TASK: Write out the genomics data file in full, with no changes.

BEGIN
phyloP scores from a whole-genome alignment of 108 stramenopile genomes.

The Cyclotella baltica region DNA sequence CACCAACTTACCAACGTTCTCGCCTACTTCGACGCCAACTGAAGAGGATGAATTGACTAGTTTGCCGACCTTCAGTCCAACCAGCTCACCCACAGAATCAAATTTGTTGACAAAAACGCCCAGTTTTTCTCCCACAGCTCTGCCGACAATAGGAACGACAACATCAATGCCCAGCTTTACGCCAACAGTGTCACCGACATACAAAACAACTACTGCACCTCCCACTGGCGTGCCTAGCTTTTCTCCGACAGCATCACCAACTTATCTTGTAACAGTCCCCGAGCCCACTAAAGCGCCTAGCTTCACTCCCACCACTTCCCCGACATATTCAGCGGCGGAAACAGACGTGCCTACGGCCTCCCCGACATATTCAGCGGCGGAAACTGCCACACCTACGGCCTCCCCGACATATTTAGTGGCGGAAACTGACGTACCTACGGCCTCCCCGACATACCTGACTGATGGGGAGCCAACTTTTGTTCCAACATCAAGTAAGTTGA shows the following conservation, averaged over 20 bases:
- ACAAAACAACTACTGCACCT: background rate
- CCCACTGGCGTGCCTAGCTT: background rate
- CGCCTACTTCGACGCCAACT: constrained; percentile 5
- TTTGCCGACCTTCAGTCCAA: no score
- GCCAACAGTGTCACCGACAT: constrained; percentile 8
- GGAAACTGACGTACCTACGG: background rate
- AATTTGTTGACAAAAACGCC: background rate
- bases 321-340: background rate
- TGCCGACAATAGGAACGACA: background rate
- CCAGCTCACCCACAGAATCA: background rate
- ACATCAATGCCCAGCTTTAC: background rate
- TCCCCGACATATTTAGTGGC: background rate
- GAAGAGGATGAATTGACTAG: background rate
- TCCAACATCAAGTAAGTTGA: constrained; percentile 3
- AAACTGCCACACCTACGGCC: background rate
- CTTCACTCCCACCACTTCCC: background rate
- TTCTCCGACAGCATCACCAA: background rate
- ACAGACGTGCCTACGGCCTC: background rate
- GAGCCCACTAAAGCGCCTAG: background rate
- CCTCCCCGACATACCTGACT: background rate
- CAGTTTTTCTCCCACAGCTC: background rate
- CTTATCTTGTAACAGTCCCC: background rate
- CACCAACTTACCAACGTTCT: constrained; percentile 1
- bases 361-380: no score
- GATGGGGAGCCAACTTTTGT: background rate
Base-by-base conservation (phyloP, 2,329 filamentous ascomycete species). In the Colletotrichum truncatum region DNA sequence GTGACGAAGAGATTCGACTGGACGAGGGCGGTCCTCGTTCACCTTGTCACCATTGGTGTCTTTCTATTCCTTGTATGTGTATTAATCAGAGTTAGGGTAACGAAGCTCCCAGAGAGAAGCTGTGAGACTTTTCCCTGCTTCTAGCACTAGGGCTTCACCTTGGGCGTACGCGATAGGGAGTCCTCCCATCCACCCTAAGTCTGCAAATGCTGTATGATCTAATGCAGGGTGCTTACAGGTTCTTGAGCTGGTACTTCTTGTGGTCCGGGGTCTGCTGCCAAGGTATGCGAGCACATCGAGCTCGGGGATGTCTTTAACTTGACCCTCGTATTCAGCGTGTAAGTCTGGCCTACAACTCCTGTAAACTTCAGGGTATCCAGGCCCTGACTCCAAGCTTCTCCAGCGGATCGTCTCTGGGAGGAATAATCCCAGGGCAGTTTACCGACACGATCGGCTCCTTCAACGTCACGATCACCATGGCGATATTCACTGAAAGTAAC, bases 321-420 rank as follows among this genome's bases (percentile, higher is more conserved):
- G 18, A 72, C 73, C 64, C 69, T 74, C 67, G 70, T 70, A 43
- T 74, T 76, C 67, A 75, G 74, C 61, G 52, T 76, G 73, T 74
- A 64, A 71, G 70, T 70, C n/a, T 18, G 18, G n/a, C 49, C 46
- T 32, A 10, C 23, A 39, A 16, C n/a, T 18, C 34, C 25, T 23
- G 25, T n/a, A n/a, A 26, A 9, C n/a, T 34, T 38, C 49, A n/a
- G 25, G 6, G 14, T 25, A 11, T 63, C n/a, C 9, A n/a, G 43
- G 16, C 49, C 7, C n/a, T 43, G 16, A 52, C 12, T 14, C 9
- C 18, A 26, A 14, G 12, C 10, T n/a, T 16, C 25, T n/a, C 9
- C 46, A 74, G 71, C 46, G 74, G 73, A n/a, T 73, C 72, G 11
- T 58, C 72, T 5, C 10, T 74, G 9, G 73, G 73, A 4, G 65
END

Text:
phyloP scores from a whole-genome alignment of 108 stramenopile genomes.

The Cyclotella baltica region DNA sequence CACCAACTTACCAACGTTCTCGCCTACTTCGACGCCAACTGAAGAGGATGAATTGACTAGTTTGCCGACCTTCAGTCCAACCAGCTCACCCACAGAATCAAATTTGTTGACAAAAACGCCCAGTTTTTCTCCCACAGCTCTGCCGACAATAGGAACGACAACATCAATGCCCAGCTTTACGCCAACAGTGTCACCGACATACAAAACAACTACTGCACCTCCCACTGGCGTGCCTAGCTTTTCTCCGACAGCATCACCAACTTATCTTGTAACAGTCCCCGAGCCCACTAAAGCGCCTAGCTTCACTCCCACCACTTCCCCGACATATTCAGCGGCGGAAACAGACGTGCCTACGGCCTCCCCGACATATTCAGCGGCGGAAACTGCCACACCTACGGCCTCCCCGACATATTTAGTGGCGGAAACTGACGTACCTACGGCCTCCCCGACATACCTGACTGATGGGGAGCCAACTTTTGTTCCAACATCAAGTAAGTTGA shows the following conservation, averaged over 20 bases:
- ACAAAACAACTACTGCACCT: background rate
- CCCACTGGCGTGCCTAGCTT: background rate
- CGCCTACTTCGACGCCAACT: constrained; percentile 5
- TTTGCCGACCTTCAGTCCAA: no score
- GCCAACAGTGTCACCGACAT: constrained; percentile 8
- GGAAACTGACGTACCTACGG: background rate
- AATTTGTTGACAAAAACGCC: background rate
- bases 321-340: background rate
- TGCCGACAATAGGAACGACA: background rate
- CCAGCTCACCCACAGAATCA: background rate
- ACATCAATGCCCAGCTTTAC: background rate
- TCCCCGACATATTTAGTGGC: background rate
- GAAGAGGATGAATTGACTAG: background rate
- TCCAACATCAAGTAAGTTGA: constrained; percentile 3
- AAACTGCCACACCTACGGCC: background rate
- CTTCACTCCCACCACTTCCC: background rate
- TTCTCCGACAGCATCACCAA: background rate
- ACAGACGTGCCTACGGCCTC: background rate
- GAGCCCACTAAAGCGCCTAG: background rate
- CCTCCCCGACATACCTGACT: background rate
- CAGTTTTTCTCCCACAGCTC: background rate
- CTTATCTTGTAACAGTCCCC: background rate
- CACCAACTTACCAACGTTCT: constrained; percentile 1
- bases 361-380: no score
- GATGGGGAGCCAACTTTTGT: background rate
Base-by-base conservation (phyloP, 2,329 filamentous ascomycete species). In the Colletotrichum truncatum region DNA sequence GTGACGAAGAGATTCGACTGGACGAGGGCGGTCCTCGTTCACCTTGTCACCATTGGTGTCTTTCTATTCCTTGTATGTGTATTAATCAGAGTTAGGGTAACGAAGCTCCCAGAGAGAAGCTGTGAGACTTTTCCCTGCTTCTAGCACTAGGGCTTCACCTTGGGCGTACGCGATAGGGAGTCCTCCCATCCACCCTAAGTCTGCAAATGCTGTATGATCTAATGCAGGGTGCTTACAGGTTCTTGAGCTGGTACTTCTTGTGGTCCGGGGTCTGCTGCCAAGGTATGCGAGCACATCGAGCTCGGGGATGTCTTTAACTTGACCCTCGTATTCAGCGTGTAAGTCTGGCCTACAACTCCTGTAAACTTCAGGGTATCCAGGCCCTGACTCCAAGCTTCTCCAGCGGATCGTCTCTGGGAGGAATAATCCCAGGGCAGTTTACCGACACGATCGGCTCCTTCAACGTCACGATCACCATGGCGATATTCACTGAAAGTAAC, bases 321-420 rank as follows among this genome's bases (percentile, higher is more conserved):
- G 18, A 72, C 73, C 64, C 69, T 74, C 67, G 70, T 70, A 43
- T 74, T 76, C 67, A 75, G 74, C 61, G 52, T 76, G 73, T 74
- A 64, A 71, G 70, T 70, C n/a, T 18, G 18, G n/a, C 49, C 46
- T 32, A 10, C 23, A 39, A 16, C n/a, T 18, C 34, C 25, T 23
- G 25, T n/a, A n/a, A 26, A 9, C n/a, T 34, T 38, C 49, A n/a
- G 25, G 6, G 14, T 25, A 11, T 63, C n/a, C 9, A n/a, G 43
- G 16, C 49, C 7, C n/a, T 43, G 16, A 52, C 12, T 14, C 9
- C 18, A 26, A 14, G 12, C 10, T n/a, T 16, C 25, T n/a, C 9
- C 46, A 74, G 71, C 46, G 74, G 73, A n/a, T 73, C 72, G 11
- T 58, C 72, T 5, C 10, T 74, G 9, G 73, G 73, A 4, G 65